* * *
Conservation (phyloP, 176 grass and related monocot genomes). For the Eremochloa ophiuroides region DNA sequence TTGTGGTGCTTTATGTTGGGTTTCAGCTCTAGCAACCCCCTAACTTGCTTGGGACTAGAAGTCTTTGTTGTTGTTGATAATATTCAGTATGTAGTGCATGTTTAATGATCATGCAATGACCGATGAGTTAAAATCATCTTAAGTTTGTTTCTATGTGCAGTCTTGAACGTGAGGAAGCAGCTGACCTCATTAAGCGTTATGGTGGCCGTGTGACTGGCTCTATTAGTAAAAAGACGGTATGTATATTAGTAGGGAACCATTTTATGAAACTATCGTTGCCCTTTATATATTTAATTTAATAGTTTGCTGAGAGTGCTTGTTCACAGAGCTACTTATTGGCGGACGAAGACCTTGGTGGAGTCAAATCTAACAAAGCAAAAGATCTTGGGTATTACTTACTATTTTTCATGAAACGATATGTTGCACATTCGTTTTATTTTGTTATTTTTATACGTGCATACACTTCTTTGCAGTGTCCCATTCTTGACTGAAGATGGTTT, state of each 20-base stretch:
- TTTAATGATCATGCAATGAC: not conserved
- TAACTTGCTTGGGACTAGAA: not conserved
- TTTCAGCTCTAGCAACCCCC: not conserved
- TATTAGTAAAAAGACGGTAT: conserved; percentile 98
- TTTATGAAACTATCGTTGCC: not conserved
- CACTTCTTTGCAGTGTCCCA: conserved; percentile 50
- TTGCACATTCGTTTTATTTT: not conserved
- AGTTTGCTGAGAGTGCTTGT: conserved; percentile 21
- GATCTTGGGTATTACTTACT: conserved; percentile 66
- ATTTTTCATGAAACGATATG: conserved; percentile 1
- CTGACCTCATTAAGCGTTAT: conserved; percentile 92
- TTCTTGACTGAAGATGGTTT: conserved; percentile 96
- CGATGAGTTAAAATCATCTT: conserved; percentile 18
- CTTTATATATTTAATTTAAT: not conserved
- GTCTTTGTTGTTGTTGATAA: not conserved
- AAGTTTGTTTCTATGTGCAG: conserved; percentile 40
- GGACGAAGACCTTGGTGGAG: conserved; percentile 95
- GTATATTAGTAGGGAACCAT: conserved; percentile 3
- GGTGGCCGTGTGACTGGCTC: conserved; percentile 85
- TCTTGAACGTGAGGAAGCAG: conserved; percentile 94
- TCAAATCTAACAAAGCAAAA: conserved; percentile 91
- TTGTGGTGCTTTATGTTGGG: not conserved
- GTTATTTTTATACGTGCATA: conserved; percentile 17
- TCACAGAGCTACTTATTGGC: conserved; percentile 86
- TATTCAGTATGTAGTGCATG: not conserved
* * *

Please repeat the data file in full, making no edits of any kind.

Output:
Conservation (phyloP, 176 grass and related monocot genomes). For the Eremochloa ophiuroides region DNA sequence TTGTGGTGCTTTATGTTGGGTTTCAGCTCTAGCAACCCCCTAACTTGCTTGGGACTAGAAGTCTTTGTTGTTGTTGATAATATTCAGTATGTAGTGCATGTTTAATGATCATGCAATGACCGATGAGTTAAAATCATCTTAAGTTTGTTTCTATGTGCAGTCTTGAACGTGAGGAAGCAGCTGACCTCATTAAGCGTTATGGTGGCCGTGTGACTGGCTCTATTAGTAAAAAGACGGTATGTATATTAGTAGGGAACCATTTTATGAAACTATCGTTGCCCTTTATATATTTAATTTAATAGTTTGCTGAGAGTGCTTGTTCACAGAGCTACTTATTGGCGGACGAAGACCTTGGTGGAGTCAAATCTAACAAAGCAAAAGATCTTGGGTATTACTTACTATTTTTCATGAAACGATATGTTGCACATTCGTTTTATTTTGTTATTTTTATACGTGCATACACTTCTTTGCAGTGTCCCATTCTTGACTGAAGATGGTTT, state of each 20-base stretch:
- TTTAATGATCATGCAATGAC: not conserved
- TAACTTGCTTGGGACTAGAA: not conserved
- TTTCAGCTCTAGCAACCCCC: not conserved
- TATTAGTAAAAAGACGGTAT: conserved; percentile 98
- TTTATGAAACTATCGTTGCC: not conserved
- CACTTCTTTGCAGTGTCCCA: conserved; percentile 50
- TTGCACATTCGTTTTATTTT: not conserved
- AGTTTGCTGAGAGTGCTTGT: conserved; percentile 21
- GATCTTGGGTATTACTTACT: conserved; percentile 66
- ATTTTTCATGAAACGATATG: conserved; percentile 1
- CTGACCTCATTAAGCGTTAT: conserved; percentile 92
- TTCTTGACTGAAGATGGTTT: conserved; percentile 96
- CGATGAGTTAAAATCATCTT: conserved; percentile 18
- CTTTATATATTTAATTTAAT: not conserved
- GTCTTTGTTGTTGTTGATAA: not conserved
- AAGTTTGTTTCTATGTGCAG: conserved; percentile 40
- GGACGAAGACCTTGGTGGAG: conserved; percentile 95
- GTATATTAGTAGGGAACCAT: conserved; percentile 3
- GGTGGCCGTGTGACTGGCTC: conserved; percentile 85
- TCTTGAACGTGAGGAAGCAG: conserved; percentile 94
- TCAAATCTAACAAAGCAAAA: conserved; percentile 91
- TTGTGGTGCTTTATGTTGGG: not conserved
- GTTATTTTTATACGTGCATA: conserved; percentile 17
- TCACAGAGCTACTTATTGGC: conserved; percentile 86
- TATTCAGTATGTAGTGCATG: not conserved